What is the relevance of deep stall recognition and recovery training?

grizzled 13th May 2021 14:52


Yes, I know the Captain was on his break. A break he began immediately after engaging in discussion with the two co-pilots about the fact they were entering the ICZ and were expecting the associated turbulence and icing for the next 15 or 20 minutes. For the Captain -- responsible for the safety of the aircraft -- to decide not to wait another 20 minutes to start his sleep, is a contributory factor.
Even more damning is the fact that he spent the previous night partying in Rio and said he had only an hour's sleep (his own words). So he had slept for an hour in the previous 36 to 40 hours (approximately). Whether his actions were simply a reflection of his own attitude to Captaincy and leadership, or a reflection of an Air France cultural attitude, I don't know.
Lastly I'd also suggest possible cultural bias for the BEA not to have considered the crews' partying and lack of sleep in Rio worth mentioning in the report, at least in the context of fatigue.

Uplinker 13th May 2021 15:40

We might be talking at cross purposes - I am not disputing his actions prior to the flight, or his decision making leading up to his break.

As regards :

......the action / inaction of the Captain.

I meant that if Captains have never been given training how to recognise and fly out of a deep stall, then how was he expected to do it when he came back into the cockpit and undo the mess the other two had got into?

beardy 13th May 2021 15:41


I wonder if one of the two pilots at the controls were trained, qualified and designated as a 'Cruise Captain'

PV1 13th May 2021 15:43


What is the definition of a deep stall? I do not believe the aircraft entered a deep stall or a deep stall is a characteristic of the aircraft.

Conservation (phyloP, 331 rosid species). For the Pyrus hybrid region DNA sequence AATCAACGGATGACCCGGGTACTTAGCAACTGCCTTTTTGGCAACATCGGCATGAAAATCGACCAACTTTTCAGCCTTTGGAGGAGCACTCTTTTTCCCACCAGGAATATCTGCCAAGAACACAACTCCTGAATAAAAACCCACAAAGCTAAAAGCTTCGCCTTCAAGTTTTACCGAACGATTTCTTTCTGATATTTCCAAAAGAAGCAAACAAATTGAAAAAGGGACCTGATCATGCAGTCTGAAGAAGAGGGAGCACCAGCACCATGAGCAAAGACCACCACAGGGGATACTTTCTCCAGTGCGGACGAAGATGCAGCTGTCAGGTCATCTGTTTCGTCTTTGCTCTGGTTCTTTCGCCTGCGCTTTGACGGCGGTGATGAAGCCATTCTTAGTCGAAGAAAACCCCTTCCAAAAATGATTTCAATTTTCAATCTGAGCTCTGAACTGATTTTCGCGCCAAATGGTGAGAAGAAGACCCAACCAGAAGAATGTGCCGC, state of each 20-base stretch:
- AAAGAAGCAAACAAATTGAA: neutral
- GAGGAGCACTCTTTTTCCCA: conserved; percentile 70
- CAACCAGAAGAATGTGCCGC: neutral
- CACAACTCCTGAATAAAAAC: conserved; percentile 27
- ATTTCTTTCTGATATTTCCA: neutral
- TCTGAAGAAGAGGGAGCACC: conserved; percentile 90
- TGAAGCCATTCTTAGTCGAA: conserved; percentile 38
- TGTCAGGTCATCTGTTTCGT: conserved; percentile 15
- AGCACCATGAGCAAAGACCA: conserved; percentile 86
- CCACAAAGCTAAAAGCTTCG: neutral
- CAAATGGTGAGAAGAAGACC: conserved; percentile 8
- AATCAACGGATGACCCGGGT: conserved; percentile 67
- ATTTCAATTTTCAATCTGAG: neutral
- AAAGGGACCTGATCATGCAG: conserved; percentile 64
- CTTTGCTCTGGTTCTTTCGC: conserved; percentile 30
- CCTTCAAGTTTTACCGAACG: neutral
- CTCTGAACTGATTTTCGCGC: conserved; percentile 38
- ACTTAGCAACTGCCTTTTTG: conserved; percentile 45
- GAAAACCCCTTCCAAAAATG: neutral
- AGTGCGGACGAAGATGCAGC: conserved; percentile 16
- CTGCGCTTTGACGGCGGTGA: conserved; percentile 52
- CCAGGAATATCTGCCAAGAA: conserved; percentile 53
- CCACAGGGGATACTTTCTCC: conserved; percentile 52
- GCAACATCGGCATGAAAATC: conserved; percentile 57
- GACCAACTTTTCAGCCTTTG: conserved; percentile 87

beardy 13th May 2021 16:07

This wasn't a 'deep stall' which is more normally associated with turbulent air from the stalled wing impinging on the tailplane and reducing its ability to control the aircraft in pitch so that the angle of attack can't be reduced to exit the stall. In this particular circumstance the pitch moment of underslung engines at full power had a similar effect, but that was recoverable, a deep stall isn't always. Was in not the Caravelle that first brought the problem of a deep stall to light?

NoelEvans 13th May 2021 17:40

I see a huge problem going back to basic training in much of this sort of situation. There are schools that do not teach their students fully developed stalls during their basic training!! Don't worry about any sort of 'deep stalls', this is just normal fully developed stalls. From that poor basic background, situations like this are sadly not surprising.

I remember being astounded when I read the BEA's two-page initial findings. I discussed them with colleagues of mine (on aeroplanes where the control inputs by one pilot were traditionally fully visible to the other pilot) and asked what they would do if I ever had full up and full left control input (demonstrating it, while shut down on the ground of course!) for more than 30 seconds. The answers were always very 'blunt' (often displaying a clenched fist!). But then if the other pilot could not see those control inputs or had the same deficient basic training, what realistic chance did anyone have?

Another point that I have made from that crash is that the resting pilot was called from his rest eleven minutes before he became pilot monitoring in a major emergency. Who is fully awake for a situation like that in that time?

beardy 13th May 2021 18:13

There are some cultures that resist the open concept of learning from mistakes and adapting to prevent recurrences. In such situations resort to law to show the benefits of avoiding the in-built hubris are necessary. It's not just that the training was deficient it's that it was wilfully deficient (in my opinion)

Uplinker 14th May 2021 07:46

Perhaps my terminology was off - I am obviously referring to AF447 after the upset: dropping with stalled wings, extremely low forward IAS, and very high downwards V/S. Perhaps I meant 'fully developed stall'?

The piloting error of course, as Noel reminds us; was holding the side-stick fully back for an extended period of time whilst in the cruise.

oldchina 14th May 2021 09:45

They didn't follow the Unreliable Airspeed procedure

PV1 14th May 2021 09:47

I always remember the best advice my Father gave me when I first started flying twins. He had amassed over 28000 hours in aircraft ranging from Blackburn B2’s to Boeing 707’s.
The advice was “don’t do or touch anything until you have identified the problem”.
As this aircraft was in the cruise I often wonder if the result would have been better had the crew done nothing.